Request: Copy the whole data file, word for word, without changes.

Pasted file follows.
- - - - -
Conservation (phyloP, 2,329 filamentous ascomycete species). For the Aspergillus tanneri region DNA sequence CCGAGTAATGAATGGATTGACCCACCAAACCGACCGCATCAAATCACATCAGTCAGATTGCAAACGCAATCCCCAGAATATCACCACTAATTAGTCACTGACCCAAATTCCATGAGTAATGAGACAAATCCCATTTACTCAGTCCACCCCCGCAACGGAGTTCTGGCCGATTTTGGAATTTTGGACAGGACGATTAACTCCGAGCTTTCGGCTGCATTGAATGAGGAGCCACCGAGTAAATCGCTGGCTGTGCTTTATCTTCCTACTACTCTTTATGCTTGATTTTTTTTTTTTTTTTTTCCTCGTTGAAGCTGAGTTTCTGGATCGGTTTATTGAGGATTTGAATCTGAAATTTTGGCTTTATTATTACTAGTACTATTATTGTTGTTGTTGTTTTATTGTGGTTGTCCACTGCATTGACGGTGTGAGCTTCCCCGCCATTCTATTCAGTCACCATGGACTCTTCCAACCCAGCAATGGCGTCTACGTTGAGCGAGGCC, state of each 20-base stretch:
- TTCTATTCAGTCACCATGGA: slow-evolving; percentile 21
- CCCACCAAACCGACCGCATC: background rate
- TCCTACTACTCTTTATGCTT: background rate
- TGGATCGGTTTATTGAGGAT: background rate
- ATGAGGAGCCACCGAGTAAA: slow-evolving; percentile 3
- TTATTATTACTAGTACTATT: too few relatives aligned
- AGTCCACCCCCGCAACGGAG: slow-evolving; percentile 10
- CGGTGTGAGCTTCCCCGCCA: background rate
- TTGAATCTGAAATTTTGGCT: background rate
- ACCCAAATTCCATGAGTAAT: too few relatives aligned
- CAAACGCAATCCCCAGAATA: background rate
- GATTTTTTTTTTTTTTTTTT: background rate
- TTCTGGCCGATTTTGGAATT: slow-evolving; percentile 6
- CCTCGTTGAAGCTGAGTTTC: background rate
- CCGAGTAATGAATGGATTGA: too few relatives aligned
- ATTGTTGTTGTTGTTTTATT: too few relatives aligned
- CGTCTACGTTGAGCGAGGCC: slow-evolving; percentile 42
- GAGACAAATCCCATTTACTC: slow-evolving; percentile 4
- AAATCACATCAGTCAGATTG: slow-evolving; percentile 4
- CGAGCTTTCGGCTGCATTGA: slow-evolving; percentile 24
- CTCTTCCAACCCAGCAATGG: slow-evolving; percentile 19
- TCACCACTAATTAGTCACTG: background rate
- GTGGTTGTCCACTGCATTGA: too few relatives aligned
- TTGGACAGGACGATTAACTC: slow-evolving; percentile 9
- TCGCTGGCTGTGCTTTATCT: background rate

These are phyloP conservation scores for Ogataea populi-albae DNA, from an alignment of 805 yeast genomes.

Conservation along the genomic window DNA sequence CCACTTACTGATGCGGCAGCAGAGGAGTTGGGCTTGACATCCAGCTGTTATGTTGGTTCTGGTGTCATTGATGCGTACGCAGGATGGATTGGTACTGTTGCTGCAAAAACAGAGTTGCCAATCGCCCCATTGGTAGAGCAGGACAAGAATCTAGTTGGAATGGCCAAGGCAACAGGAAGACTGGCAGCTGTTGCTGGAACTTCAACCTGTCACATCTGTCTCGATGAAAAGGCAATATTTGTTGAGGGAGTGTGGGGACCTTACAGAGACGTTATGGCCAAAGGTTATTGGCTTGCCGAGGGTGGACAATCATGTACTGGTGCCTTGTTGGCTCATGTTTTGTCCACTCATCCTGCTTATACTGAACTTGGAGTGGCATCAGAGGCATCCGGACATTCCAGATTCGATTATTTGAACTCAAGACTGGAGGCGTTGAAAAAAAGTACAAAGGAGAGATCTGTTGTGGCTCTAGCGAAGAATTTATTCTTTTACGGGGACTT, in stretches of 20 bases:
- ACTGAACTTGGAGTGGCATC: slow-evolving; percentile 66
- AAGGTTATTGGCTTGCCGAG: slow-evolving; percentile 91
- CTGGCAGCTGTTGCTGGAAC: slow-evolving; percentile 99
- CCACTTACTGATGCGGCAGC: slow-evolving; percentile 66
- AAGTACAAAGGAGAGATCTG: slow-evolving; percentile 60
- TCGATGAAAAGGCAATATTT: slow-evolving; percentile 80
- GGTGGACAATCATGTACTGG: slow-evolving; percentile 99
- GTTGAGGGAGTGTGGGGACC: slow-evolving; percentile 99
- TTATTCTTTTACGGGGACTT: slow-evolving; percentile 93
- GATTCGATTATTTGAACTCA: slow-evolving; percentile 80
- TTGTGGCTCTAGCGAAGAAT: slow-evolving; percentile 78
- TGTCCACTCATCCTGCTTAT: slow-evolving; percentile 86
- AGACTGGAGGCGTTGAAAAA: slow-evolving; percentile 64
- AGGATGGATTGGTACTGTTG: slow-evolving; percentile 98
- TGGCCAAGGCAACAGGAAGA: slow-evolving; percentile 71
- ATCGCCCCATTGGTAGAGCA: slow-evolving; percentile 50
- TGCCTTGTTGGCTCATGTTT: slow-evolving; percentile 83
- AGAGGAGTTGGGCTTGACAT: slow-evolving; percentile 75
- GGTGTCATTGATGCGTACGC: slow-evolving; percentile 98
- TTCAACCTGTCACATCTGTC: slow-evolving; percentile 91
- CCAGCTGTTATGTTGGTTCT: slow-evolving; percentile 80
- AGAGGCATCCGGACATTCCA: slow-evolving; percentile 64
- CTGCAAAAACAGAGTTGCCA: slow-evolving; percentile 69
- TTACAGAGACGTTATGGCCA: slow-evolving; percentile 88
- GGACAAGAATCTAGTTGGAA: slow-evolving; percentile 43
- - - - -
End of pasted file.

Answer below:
Conservation (phyloP, 2,329 filamentous ascomycete species). For the Aspergillus tanneri region DNA sequence CCGAGTAATGAATGGATTGACCCACCAAACCGACCGCATCAAATCACATCAGTCAGATTGCAAACGCAATCCCCAGAATATCACCACTAATTAGTCACTGACCCAAATTCCATGAGTAATGAGACAAATCCCATTTACTCAGTCCACCCCCGCAACGGAGTTCTGGCCGATTTTGGAATTTTGGACAGGACGATTAACTCCGAGCTTTCGGCTGCATTGAATGAGGAGCCACCGAGTAAATCGCTGGCTGTGCTTTATCTTCCTACTACTCTTTATGCTTGATTTTTTTTTTTTTTTTTTCCTCGTTGAAGCTGAGTTTCTGGATCGGTTTATTGAGGATTTGAATCTGAAATTTTGGCTTTATTATTACTAGTACTATTATTGTTGTTGTTGTTTTATTGTGGTTGTCCACTGCATTGACGGTGTGAGCTTCCCCGCCATTCTATTCAGTCACCATGGACTCTTCCAACCCAGCAATGGCGTCTACGTTGAGCGAGGCC, state of each 20-base stretch:
- TTCTATTCAGTCACCATGGA: slow-evolving; percentile 21
- CCCACCAAACCGACCGCATC: background rate
- TCCTACTACTCTTTATGCTT: background rate
- TGGATCGGTTTATTGAGGAT: background rate
- ATGAGGAGCCACCGAGTAAA: slow-evolving; percentile 3
- TTATTATTACTAGTACTATT: too few relatives aligned
- AGTCCACCCCCGCAACGGAG: slow-evolving; percentile 10
- CGGTGTGAGCTTCCCCGCCA: background rate
- TTGAATCTGAAATTTTGGCT: background rate
- ACCCAAATTCCATGAGTAAT: too few relatives aligned
- CAAACGCAATCCCCAGAATA: background rate
- GATTTTTTTTTTTTTTTTTT: background rate
- TTCTGGCCGATTTTGGAATT: slow-evolving; percentile 6
- CCTCGTTGAAGCTGAGTTTC: background rate
- CCGAGTAATGAATGGATTGA: too few relatives aligned
- ATTGTTGTTGTTGTTTTATT: too few relatives aligned
- CGTCTACGTTGAGCGAGGCC: slow-evolving; percentile 42
- GAGACAAATCCCATTTACTC: slow-evolving; percentile 4
- AAATCACATCAGTCAGATTG: slow-evolving; percentile 4
- CGAGCTTTCGGCTGCATTGA: slow-evolving; percentile 24
- CTCTTCCAACCCAGCAATGG: slow-evolving; percentile 19
- TCACCACTAATTAGTCACTG: background rate
- GTGGTTGTCCACTGCATTGA: too few relatives aligned
- TTGGACAGGACGATTAACTC: slow-evolving; percentile 9
- TCGCTGGCTGTGCTTTATCT: background rate

These are phyloP conservation scores for Ogataea populi-albae DNA, from an alignment of 805 yeast genomes.

Conservation along the genomic window DNA sequence CCACTTACTGATGCGGCAGCAGAGGAGTTGGGCTTGACATCCAGCTGTTATGTTGGTTCTGGTGTCATTGATGCGTACGCAGGATGGATTGGTACTGTTGCTGCAAAAACAGAGTTGCCAATCGCCCCATTGGTAGAGCAGGACAAGAATCTAGTTGGAATGGCCAAGGCAACAGGAAGACTGGCAGCTGTTGCTGGAACTTCAACCTGTCACATCTGTCTCGATGAAAAGGCAATATTTGTTGAGGGAGTGTGGGGACCTTACAGAGACGTTATGGCCAAAGGTTATTGGCTTGCCGAGGGTGGACAATCATGTACTGGTGCCTTGTTGGCTCATGTTTTGTCCACTCATCCTGCTTATACTGAACTTGGAGTGGCATCAGAGGCATCCGGACATTCCAGATTCGATTATTTGAACTCAAGACTGGAGGCGTTGAAAAAAAGTACAAAGGAGAGATCTGTTGTGGCTCTAGCGAAGAATTTATTCTTTTACGGGGACTT, in stretches of 20 bases:
- ACTGAACTTGGAGTGGCATC: slow-evolving; percentile 66
- AAGGTTATTGGCTTGCCGAG: slow-evolving; percentile 91
- CTGGCAGCTGTTGCTGGAAC: slow-evolving; percentile 99
- CCACTTACTGATGCGGCAGC: slow-evolving; percentile 66
- AAGTACAAAGGAGAGATCTG: slow-evolving; percentile 60
- TCGATGAAAAGGCAATATTT: slow-evolving; percentile 80
- GGTGGACAATCATGTACTGG: slow-evolving; percentile 99
- GTTGAGGGAGTGTGGGGACC: slow-evolving; percentile 99
- TTATTCTTTTACGGGGACTT: slow-evolving; percentile 93
- GATTCGATTATTTGAACTCA: slow-evolving; percentile 80
- TTGTGGCTCTAGCGAAGAAT: slow-evolving; percentile 78
- TGTCCACTCATCCTGCTTAT: slow-evolving; percentile 86
- AGACTGGAGGCGTTGAAAAA: slow-evolving; percentile 64
- AGGATGGATTGGTACTGTTG: slow-evolving; percentile 98
- TGGCCAAGGCAACAGGAAGA: slow-evolving; percentile 71
- ATCGCCCCATTGGTAGAGCA: slow-evolving; percentile 50
- TGCCTTGTTGGCTCATGTTT: slow-evolving; percentile 83
- AGAGGAGTTGGGCTTGACAT: slow-evolving; percentile 75
- GGTGTCATTGATGCGTACGC: slow-evolving; percentile 98
- TTCAACCTGTCACATCTGTC: slow-evolving; percentile 91
- CCAGCTGTTATGTTGGTTCT: slow-evolving; percentile 80
- AGAGGCATCCGGACATTCCA: slow-evolving; percentile 64
- CTGCAAAAACAGAGTTGCCA: slow-evolving; percentile 69
- TTACAGAGACGTTATGGCCA: slow-evolving; percentile 88
- GGACAAGAATCTAGTTGGAA: slow-evolving; percentile 43